Daughters of Islam: Family Influences on Muslim Young Women's Participation in Sport

Tess Kay, Loughborough University, UK, t.a.kay@lboro.ac.uk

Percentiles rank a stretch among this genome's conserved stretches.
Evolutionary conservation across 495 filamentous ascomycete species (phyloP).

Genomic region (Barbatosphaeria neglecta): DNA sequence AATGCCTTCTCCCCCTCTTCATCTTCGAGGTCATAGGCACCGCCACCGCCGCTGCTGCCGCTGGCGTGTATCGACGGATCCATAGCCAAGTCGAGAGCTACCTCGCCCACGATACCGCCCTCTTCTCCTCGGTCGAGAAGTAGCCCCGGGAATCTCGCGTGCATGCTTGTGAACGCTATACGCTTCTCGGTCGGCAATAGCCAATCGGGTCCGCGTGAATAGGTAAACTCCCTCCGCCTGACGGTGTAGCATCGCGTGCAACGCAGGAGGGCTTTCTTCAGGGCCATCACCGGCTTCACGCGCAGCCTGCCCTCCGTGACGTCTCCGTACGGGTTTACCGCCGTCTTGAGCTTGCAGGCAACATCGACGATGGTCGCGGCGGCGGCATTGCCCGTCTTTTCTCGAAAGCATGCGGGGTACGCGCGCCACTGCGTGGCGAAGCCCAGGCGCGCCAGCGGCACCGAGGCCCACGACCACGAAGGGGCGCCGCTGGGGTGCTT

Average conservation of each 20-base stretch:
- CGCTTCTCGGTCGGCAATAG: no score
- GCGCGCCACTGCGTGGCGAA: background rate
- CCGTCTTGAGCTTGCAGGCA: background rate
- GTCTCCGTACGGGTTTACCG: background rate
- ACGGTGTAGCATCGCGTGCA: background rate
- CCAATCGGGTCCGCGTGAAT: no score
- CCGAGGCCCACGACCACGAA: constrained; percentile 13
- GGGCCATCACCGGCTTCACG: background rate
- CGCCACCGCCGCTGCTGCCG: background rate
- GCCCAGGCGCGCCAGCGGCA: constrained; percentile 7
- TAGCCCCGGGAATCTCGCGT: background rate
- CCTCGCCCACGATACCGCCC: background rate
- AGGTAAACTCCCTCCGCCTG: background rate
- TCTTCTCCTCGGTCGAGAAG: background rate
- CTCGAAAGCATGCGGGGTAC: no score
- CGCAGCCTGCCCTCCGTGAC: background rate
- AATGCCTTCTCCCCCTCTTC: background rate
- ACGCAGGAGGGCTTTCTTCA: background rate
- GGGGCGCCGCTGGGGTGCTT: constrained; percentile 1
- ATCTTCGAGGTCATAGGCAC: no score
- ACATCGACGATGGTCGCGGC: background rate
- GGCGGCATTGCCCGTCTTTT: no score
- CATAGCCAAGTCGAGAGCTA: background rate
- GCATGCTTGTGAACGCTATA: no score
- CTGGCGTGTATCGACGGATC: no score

This article examines the significance of family influence on young women from minority (Muslim) communities who have participated in a combined sport and education programme designed to encourage access to further and higher education. The study explores how family expectations about the roles of young women affect the participants' responses to the programme. The research examines young women's understanding of their parents' views in relation to their participation in the programme and their broader aspirations for their daughters' adult lives in the family, education and employment domains. The young women's accounts of their family members' views on minority life in Britain, and the influence this might have on their own opportunities and experiences, are also considered. The research was conducted in partnership with a graduate female Muslim Sport and education development worker and with young female participants (n = 7) in the sports programme, all of whom were actively involved in the design, implementation and analysis of the study. The young women undertook in-depth interviews within their families, and responded to the content of these in subsequent focus group discussions. The study revealed extensive parental influence on the young women's involvement in the sports programme and over their lives as a whole, and the significance of Islam within this; however, it also highlighted the extent to which young people `navigated' between their family identity and the westernized experiences they were exposed to on a day-to-day basis. Conclusions are drawn about the value of sport in illuminating the lived experience of minority groups, and on the need for further analysis of young people's sports behaviour in the context of family.